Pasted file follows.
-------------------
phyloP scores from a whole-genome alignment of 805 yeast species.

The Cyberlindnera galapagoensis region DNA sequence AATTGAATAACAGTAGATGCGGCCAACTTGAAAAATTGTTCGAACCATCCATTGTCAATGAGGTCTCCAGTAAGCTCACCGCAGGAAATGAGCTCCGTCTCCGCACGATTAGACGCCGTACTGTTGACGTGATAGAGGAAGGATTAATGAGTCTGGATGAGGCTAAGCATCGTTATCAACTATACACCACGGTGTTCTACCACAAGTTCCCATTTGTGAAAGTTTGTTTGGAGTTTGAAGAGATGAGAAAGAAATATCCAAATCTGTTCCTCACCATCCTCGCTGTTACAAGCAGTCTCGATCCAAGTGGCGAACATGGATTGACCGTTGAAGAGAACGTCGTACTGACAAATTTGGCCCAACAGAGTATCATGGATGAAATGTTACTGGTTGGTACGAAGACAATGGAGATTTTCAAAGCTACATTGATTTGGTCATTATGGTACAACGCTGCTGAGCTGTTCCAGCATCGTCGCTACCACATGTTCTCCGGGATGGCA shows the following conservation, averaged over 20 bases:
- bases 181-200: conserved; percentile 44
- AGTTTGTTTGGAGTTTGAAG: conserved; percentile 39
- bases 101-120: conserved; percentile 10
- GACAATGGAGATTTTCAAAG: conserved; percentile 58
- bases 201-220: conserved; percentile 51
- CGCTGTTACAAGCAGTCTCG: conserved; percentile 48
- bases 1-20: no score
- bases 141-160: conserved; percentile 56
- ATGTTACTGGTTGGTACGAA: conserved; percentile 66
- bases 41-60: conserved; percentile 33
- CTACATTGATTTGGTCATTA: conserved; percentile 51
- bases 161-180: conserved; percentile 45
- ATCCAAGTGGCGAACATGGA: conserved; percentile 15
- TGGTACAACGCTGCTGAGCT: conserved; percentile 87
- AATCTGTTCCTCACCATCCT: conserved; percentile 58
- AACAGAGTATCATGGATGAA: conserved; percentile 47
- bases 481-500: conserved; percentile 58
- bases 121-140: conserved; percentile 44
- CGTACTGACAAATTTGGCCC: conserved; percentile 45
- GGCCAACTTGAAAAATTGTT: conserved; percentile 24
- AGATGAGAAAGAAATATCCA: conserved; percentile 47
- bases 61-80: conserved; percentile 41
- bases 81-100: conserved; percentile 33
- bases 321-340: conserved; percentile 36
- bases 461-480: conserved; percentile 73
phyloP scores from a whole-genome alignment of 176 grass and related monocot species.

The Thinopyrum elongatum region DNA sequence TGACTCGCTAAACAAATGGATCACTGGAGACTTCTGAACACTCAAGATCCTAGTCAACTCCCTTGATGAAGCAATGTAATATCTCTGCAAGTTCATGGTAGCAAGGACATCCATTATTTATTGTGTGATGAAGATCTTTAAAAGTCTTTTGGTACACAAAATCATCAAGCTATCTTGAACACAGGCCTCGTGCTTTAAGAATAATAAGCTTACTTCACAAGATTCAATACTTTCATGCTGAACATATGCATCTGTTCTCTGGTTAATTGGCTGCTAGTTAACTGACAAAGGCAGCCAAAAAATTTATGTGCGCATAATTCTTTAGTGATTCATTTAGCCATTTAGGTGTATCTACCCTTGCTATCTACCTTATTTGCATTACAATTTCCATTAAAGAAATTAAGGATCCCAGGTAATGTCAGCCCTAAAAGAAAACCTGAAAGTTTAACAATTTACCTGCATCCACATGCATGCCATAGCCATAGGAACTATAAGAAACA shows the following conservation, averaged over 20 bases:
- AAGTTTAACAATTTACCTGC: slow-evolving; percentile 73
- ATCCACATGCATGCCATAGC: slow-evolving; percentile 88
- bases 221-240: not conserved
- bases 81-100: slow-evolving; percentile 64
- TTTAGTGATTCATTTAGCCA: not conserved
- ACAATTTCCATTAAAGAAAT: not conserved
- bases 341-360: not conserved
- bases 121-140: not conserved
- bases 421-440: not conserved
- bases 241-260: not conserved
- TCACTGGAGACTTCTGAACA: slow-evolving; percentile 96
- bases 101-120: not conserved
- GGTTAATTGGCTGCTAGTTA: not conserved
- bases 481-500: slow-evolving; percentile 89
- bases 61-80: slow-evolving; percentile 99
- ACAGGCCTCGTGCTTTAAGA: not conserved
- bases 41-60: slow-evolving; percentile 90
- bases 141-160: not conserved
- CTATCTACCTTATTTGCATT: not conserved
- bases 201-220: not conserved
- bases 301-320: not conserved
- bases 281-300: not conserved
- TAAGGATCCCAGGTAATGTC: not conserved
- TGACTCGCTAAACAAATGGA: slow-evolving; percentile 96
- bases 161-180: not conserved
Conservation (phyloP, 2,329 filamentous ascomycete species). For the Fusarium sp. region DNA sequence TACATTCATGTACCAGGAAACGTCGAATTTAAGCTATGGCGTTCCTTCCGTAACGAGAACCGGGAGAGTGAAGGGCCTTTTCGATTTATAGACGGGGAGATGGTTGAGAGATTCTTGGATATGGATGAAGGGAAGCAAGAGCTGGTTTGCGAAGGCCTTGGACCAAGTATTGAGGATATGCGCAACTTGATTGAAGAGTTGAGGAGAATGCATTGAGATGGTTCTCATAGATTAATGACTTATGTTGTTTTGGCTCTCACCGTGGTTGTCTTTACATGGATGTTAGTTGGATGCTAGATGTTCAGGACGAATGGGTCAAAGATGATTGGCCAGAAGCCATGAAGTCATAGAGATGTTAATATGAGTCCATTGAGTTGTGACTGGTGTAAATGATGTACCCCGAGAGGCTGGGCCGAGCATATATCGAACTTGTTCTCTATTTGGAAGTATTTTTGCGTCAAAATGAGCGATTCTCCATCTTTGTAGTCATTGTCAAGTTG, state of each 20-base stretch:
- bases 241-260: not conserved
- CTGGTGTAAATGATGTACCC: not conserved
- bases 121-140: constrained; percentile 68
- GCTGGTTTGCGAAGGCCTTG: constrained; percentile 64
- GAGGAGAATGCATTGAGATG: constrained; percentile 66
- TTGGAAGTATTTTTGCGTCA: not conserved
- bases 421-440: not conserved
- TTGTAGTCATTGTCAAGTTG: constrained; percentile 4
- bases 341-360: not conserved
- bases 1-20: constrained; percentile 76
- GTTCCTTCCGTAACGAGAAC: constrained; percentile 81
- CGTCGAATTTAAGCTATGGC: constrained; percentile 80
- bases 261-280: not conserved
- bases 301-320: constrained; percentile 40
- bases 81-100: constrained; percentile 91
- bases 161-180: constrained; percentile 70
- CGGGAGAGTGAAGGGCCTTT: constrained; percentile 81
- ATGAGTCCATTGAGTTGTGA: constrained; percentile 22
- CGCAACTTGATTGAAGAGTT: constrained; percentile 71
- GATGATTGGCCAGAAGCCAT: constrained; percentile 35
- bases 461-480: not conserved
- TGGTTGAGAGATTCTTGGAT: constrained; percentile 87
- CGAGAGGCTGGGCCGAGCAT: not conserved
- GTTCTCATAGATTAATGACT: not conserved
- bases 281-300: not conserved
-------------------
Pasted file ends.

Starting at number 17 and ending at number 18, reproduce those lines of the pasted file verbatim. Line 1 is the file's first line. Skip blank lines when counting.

- AATCTGTTCCTCACCATCCT: conserved; percentile 58
- AACAGAGTATCATGGATGAA: conserved; percentile 47